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Bacterial Infection Identified as Cause of Overactive Bladder Syndrome

By Labmedica International staff writers
Posted on 28 Jul 2016
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Image: The DM4000 B automated LED microscope system (Photo courtesy of Leica Microsystems).
Image: The DM4000 B automated LED microscope system (Photo courtesy of Leica Microsystems).
Overactive Bladder (OAB) is currently characterized by symptoms of urgency, with or without urgency incontinence, with increased frequency, and nocturia, and in some cases pain, in the absence of urinary tract infection (UTI) or other defined underlying pathology.

The exclusion of infection is determined by failure to isolate more than 105 colony forming units (CFU)/mL of a single species of bacteria from culture of a midstream urine (MSU) specimen and negative leukocyte esterase and/or nitrate urinalysis by dipstick.

Scientists at the University of Kent (Chatham, UK) obtained bladder biopsies from local hospitals, and a catheter specimen of urine (CSU) was obtained from female patients and a MSU from male patients and non-OAB controls. All urine samples obtained were sent for conventional urinalysis and bacteria culture at the time of collection, if a UTI was subsequently identified the sample was retrospectively removed from the study.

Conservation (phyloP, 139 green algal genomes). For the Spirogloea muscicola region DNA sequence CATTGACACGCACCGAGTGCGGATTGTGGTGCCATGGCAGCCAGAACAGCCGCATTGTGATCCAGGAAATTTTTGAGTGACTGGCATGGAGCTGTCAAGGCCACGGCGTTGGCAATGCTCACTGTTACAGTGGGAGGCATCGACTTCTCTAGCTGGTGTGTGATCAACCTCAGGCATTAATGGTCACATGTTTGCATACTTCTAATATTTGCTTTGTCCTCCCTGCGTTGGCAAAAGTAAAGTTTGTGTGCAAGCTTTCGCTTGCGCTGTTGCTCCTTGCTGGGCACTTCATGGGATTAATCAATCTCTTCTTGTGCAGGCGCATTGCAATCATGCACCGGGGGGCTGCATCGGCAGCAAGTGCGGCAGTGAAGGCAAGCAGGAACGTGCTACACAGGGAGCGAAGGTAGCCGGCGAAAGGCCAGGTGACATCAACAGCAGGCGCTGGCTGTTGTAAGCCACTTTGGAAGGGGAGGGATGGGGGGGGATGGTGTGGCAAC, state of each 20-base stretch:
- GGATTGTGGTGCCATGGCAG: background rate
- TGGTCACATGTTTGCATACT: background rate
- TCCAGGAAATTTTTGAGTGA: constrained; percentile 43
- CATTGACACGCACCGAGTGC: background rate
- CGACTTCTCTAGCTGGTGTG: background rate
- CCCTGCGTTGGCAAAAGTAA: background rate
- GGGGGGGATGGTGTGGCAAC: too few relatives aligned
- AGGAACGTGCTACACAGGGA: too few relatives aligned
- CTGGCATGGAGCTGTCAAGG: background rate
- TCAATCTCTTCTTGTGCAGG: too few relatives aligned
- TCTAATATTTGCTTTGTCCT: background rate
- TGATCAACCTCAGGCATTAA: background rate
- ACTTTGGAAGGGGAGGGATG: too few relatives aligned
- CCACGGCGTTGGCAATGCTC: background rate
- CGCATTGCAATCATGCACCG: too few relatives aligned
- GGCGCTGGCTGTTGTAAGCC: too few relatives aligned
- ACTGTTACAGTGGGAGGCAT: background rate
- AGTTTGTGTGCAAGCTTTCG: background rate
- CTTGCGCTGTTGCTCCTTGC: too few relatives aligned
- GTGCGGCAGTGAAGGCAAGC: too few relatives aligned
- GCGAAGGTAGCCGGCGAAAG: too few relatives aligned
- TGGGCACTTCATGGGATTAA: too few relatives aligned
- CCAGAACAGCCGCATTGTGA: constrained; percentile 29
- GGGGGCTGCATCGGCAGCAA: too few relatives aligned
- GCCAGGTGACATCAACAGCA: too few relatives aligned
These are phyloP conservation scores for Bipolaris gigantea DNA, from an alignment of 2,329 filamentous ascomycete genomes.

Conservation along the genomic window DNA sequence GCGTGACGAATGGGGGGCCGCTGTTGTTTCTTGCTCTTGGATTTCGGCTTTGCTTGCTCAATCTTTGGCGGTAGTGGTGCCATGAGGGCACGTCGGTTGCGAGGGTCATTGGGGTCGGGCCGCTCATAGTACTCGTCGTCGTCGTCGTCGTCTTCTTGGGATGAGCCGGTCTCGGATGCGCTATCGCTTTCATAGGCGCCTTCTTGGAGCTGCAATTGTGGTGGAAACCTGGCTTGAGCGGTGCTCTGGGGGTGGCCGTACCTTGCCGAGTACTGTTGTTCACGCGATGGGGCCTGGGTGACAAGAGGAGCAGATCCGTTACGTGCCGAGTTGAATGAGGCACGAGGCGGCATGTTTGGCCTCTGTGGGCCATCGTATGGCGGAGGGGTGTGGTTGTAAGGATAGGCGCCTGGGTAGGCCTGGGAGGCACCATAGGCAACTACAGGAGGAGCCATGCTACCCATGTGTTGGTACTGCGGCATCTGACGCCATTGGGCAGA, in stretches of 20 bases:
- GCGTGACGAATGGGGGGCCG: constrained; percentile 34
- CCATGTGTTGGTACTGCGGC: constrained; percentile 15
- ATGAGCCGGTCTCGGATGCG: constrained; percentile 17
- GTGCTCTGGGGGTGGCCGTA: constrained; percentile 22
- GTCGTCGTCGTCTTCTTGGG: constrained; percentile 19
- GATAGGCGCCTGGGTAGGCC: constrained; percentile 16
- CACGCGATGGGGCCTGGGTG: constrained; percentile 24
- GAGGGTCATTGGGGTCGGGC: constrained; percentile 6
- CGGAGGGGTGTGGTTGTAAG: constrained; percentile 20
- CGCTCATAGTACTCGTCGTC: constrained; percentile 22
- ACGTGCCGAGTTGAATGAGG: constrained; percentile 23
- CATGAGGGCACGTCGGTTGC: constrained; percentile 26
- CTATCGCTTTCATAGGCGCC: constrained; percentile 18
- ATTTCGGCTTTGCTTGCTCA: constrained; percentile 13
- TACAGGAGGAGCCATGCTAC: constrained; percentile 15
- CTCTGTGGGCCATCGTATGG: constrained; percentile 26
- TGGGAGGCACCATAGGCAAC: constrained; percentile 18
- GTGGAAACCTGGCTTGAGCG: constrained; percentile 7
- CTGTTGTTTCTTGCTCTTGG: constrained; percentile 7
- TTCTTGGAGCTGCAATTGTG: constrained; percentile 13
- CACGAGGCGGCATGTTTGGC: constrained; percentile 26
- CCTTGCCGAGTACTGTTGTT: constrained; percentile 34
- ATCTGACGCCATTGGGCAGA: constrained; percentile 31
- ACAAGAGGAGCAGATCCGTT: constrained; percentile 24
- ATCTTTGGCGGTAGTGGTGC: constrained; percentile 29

The bladder biopsies were sectioned and stained and the morphological characteristics of the tissue evaluated. A DM4000B upright light microscope (Leica, Wetlar, Germany) was used to image the sections. A Luciferin Luciferase Adenosine triphosphate (ATP) Bioluminiscence Assay Kit was used to quantify ATP release from intact, live, bladder urothelium. ATP-evoked luminescence was quantified using a Synergy 2 luminometer (BioTek, Winooski, USA). The scientists also performed biopsy vesicle staining, biopsy ribonucleic acid (RNA) extraction and polymerase chain reactions, urine sediment immunofluorescence and urine nucleotide and nucleoside quantification.

The team found that some OAB patients had a low-grade inflammation, which is missed by conventional tests. This low-grade inflammation may ultimately result in increased sensory nerve excitation and the symptoms of OAB. They also found that in these patients the low-grade inflammation is associated with bacteria living inside the bladder wall. This was an observational study which means that no conclusions can be drawn about cause and effect. However, the findings may prompt the clinical re-classification of OAB and inform future therapeutic strategies. These might include protracted treatment with antibiotics to alleviate the symptoms of OAB in some individuals. The study was published on June 29, 2016, in the American Journal of Physiology.

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